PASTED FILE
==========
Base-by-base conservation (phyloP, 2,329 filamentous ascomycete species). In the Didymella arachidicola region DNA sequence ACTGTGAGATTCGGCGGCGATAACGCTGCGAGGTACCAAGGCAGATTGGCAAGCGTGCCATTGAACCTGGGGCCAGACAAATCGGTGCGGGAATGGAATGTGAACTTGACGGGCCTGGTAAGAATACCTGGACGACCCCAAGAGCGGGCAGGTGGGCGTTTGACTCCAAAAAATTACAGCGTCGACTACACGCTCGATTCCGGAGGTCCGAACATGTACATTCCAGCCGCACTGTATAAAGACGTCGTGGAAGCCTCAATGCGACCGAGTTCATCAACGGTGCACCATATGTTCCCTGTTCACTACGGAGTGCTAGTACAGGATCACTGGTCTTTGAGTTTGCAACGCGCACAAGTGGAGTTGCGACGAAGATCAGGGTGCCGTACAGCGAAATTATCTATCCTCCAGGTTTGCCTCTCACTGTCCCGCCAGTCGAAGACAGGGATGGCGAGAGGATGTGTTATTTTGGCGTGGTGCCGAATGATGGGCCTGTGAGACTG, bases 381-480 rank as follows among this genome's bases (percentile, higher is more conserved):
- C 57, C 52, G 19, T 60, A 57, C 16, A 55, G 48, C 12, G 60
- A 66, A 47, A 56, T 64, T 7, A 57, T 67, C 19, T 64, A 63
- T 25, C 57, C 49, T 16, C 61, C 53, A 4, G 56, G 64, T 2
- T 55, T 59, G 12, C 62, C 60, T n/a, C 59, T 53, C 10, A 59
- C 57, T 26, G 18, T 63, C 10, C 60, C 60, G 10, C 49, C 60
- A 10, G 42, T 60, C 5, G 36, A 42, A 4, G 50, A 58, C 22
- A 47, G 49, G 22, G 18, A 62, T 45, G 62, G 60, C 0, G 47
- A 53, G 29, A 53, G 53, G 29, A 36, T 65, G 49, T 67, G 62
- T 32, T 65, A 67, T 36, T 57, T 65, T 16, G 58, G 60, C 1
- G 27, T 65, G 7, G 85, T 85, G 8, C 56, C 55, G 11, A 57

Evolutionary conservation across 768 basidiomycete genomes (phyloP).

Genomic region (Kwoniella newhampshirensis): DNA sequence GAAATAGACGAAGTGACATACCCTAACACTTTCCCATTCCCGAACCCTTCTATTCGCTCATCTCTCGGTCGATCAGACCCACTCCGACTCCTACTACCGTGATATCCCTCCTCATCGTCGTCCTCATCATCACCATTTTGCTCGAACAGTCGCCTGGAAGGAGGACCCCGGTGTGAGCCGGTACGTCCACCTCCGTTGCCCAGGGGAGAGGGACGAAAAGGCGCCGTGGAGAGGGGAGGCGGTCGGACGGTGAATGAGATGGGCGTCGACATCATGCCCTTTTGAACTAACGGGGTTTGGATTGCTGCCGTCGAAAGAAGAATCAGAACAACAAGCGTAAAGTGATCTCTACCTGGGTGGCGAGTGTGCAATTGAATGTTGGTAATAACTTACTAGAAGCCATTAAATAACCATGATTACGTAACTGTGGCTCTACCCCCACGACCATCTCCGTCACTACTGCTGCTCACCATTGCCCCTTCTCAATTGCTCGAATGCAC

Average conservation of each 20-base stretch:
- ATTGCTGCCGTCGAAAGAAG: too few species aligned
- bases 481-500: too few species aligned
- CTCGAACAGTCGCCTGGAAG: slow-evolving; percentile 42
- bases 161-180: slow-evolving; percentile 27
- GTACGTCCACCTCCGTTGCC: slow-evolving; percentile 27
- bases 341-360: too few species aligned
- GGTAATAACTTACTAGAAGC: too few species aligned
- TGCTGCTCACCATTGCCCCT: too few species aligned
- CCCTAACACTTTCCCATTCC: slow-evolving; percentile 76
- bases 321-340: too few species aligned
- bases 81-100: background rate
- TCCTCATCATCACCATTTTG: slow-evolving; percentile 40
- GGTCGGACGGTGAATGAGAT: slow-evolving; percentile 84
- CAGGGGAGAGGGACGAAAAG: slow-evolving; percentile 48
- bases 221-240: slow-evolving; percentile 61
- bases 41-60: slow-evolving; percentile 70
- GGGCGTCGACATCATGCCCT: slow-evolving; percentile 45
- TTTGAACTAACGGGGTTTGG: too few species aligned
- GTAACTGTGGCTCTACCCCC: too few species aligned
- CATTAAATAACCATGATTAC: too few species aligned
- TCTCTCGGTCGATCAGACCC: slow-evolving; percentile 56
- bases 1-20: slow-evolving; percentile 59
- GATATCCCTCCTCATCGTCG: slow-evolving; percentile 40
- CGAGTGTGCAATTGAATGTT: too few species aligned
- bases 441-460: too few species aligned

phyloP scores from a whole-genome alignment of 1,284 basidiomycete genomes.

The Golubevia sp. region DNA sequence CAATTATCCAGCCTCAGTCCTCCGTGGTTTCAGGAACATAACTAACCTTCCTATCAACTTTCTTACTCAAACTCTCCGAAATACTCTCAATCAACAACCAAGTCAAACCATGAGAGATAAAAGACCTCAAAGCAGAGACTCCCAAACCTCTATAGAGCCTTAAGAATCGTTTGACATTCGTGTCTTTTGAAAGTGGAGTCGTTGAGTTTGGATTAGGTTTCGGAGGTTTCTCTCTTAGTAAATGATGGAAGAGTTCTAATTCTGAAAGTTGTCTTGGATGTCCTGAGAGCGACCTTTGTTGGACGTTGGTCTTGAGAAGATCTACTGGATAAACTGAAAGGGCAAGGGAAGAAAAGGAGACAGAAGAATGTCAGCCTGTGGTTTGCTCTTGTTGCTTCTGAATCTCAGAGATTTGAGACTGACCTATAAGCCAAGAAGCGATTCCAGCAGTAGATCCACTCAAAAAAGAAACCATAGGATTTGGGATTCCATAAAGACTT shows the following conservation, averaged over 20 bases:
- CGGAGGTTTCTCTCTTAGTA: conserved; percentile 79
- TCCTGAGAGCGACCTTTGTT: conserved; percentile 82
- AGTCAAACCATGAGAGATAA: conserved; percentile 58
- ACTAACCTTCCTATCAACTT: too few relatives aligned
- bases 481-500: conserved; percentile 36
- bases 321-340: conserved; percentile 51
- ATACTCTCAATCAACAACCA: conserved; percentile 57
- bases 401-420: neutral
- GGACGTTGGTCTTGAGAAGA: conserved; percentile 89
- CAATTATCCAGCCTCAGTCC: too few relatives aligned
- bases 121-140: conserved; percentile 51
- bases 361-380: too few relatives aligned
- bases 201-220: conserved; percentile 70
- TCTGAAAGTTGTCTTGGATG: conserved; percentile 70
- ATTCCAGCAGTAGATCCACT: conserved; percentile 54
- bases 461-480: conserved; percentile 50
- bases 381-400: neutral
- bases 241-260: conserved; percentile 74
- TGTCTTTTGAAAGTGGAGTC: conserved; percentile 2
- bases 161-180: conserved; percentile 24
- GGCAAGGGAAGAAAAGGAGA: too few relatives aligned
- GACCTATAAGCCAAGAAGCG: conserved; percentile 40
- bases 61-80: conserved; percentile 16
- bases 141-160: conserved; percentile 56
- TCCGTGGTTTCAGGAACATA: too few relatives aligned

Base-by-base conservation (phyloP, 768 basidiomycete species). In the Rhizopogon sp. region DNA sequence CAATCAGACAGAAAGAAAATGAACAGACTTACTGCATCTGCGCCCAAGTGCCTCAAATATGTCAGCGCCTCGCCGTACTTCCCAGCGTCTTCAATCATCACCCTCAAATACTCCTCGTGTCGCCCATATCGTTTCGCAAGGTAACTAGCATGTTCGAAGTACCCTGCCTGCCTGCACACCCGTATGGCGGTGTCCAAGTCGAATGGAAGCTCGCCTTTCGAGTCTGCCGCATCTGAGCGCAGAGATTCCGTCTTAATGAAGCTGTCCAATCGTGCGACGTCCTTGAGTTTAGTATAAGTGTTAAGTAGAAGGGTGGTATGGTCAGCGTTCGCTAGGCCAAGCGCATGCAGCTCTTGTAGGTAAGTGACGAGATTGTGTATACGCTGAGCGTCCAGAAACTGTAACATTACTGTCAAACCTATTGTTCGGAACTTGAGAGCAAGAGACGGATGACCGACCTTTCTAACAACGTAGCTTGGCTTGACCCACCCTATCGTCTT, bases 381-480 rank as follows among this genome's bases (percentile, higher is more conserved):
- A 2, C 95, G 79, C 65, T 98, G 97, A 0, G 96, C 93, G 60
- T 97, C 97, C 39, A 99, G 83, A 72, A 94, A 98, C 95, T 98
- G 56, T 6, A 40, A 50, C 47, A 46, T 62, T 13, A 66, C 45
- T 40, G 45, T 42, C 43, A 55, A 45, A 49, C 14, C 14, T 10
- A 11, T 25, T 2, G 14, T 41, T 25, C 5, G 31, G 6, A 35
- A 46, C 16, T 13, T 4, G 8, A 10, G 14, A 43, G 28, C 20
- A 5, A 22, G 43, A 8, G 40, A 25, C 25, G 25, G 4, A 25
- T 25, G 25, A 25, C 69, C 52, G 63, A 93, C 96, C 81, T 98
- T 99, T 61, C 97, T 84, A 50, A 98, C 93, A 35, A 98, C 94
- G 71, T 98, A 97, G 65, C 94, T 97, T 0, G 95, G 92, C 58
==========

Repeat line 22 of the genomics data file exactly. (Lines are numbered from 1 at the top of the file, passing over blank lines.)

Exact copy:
- TGCTGCTCACCATTGCCCCT: too few species aligned